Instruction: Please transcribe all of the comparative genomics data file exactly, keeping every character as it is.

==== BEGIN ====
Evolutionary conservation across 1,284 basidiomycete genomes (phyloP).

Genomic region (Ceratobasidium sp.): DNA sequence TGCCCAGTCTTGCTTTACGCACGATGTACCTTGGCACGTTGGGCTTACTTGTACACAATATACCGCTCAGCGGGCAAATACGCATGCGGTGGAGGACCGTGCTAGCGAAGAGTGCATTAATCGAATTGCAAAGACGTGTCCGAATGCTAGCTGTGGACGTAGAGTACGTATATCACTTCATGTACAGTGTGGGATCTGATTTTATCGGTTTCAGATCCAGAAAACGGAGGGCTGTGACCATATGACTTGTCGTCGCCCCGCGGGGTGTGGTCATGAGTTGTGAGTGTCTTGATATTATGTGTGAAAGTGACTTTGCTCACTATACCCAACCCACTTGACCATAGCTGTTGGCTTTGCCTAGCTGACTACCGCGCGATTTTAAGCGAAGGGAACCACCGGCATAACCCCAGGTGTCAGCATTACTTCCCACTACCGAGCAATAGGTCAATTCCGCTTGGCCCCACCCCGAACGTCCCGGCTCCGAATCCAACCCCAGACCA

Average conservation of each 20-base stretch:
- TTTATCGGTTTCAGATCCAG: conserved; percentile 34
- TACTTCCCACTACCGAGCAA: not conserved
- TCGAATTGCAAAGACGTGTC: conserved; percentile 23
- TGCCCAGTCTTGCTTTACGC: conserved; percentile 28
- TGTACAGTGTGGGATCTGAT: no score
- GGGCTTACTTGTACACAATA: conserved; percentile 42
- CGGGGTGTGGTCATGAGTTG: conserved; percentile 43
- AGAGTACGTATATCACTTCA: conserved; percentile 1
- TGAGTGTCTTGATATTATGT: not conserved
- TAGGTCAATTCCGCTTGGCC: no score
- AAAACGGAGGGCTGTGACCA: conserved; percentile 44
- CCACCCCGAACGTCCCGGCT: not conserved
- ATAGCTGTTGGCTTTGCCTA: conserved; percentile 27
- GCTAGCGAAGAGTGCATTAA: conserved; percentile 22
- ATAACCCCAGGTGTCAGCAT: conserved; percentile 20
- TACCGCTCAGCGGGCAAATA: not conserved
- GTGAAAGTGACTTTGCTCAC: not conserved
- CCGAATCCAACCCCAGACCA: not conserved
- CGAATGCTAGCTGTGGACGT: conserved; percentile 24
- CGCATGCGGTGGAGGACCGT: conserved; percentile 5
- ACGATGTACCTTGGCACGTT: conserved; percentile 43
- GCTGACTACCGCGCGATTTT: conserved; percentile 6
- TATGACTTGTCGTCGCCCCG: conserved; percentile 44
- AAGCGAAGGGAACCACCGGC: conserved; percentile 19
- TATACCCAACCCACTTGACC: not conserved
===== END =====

Evolutionary conservation across 1,284 basidiomycete genomes (phyloP).

Genomic region (Ceratobasidium sp.): DNA sequence TGCCCAGTCTTGCTTTACGCACGATGTACCTTGGCACGTTGGGCTTACTTGTACACAATATACCGCTCAGCGGGCAAATACGCATGCGGTGGAGGACCGTGCTAGCGAAGAGTGCATTAATCGAATTGCAAAGACGTGTCCGAATGCTAGCTGTGGACGTAGAGTACGTATATCACTTCATGTACAGTGTGGGATCTGATTTTATCGGTTTCAGATCCAGAAAACGGAGGGCTGTGACCATATGACTTGTCGTCGCCCCGCGGGGTGTGGTCATGAGTTGTGAGTGTCTTGATATTATGTGTGAAAGTGACTTTGCTCACTATACCCAACCCACTTGACCATAGCTGTTGGCTTTGCCTAGCTGACTACCGCGCGATTTTAAGCGAAGGGAACCACCGGCATAACCCCAGGTGTCAGCATTACTTCCCACTACCGAGCAATAGGTCAATTCCGCTTGGCCCCACCCCGAACGTCCCGGCTCCGAATCCAACCCCAGACCA

Average conservation of each 20-base stretch:
- TTTATCGGTTTCAGATCCAG: conserved; percentile 34
- TACTTCCCACTACCGAGCAA: not conserved
- TCGAATTGCAAAGACGTGTC: conserved; percentile 23
- TGCCCAGTCTTGCTTTACGC: conserved; percentile 28
- TGTACAGTGTGGGATCTGAT: no score
- GGGCTTACTTGTACACAATA: conserved; percentile 42
- CGGGGTGTGGTCATGAGTTG: conserved; percentile 43
- AGAGTACGTATATCACTTCA: conserved; percentile 1
- TGAGTGTCTTGATATTATGT: not conserved
- TAGGTCAATTCCGCTTGGCC: no score
- AAAACGGAGGGCTGTGACCA: conserved; percentile 44
- CCACCCCGAACGTCCCGGCT: not conserved
- ATAGCTGTTGGCTTTGCCTA: conserved; percentile 27
- GCTAGCGAAGAGTGCATTAA: conserved; percentile 22
- ATAACCCCAGGTGTCAGCAT: conserved; percentile 20
- TACCGCTCAGCGGGCAAATA: not conserved
- GTGAAAGTGACTTTGCTCAC: not conserved
- CCGAATCCAACCCCAGACCA: not conserved
- CGAATGCTAGCTGTGGACGT: conserved; percentile 24
- CGCATGCGGTGGAGGACCGT: conserved; percentile 5
- ACGATGTACCTTGGCACGTT: conserved; percentile 43
- GCTGACTACCGCGCGATTTT: conserved; percentile 6
- TATGACTTGTCGTCGCCCCG: conserved; percentile 44
- AAGCGAAGGGAACCACCGGC: conserved; percentile 19
- TATACCCAACCCACTTGACC: not conserved